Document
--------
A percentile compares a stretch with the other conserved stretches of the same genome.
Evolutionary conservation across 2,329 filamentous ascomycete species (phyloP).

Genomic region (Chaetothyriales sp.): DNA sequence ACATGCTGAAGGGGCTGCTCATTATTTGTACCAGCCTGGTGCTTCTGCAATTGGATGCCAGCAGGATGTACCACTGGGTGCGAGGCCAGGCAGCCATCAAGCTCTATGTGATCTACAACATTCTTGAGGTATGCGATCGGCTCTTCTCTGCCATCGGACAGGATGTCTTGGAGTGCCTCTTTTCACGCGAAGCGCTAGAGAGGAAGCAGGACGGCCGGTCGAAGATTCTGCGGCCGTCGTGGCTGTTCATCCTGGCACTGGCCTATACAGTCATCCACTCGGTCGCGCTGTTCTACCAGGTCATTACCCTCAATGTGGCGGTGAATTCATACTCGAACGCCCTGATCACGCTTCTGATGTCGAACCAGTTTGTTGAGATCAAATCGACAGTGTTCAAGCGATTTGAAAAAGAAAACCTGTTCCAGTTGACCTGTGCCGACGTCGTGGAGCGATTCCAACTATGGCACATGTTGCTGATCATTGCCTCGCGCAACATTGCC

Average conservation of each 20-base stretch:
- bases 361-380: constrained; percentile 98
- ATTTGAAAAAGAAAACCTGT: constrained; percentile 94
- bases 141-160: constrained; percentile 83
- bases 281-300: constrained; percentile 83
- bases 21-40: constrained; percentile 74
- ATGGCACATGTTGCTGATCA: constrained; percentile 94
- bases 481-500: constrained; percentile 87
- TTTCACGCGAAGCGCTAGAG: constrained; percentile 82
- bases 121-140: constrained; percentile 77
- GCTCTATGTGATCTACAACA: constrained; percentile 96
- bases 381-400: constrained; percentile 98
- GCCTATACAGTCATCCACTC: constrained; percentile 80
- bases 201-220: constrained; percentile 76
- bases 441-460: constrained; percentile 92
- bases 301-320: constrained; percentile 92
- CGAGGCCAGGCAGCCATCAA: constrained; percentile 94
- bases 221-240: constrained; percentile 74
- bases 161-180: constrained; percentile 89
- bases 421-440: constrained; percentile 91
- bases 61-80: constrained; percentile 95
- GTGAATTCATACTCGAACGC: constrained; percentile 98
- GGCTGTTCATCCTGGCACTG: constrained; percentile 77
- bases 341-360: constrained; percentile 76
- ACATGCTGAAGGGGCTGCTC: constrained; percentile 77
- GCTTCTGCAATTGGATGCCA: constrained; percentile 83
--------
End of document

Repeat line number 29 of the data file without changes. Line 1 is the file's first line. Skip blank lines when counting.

- GCTTCTGCAATTGGATGCCA: constrained; percentile 83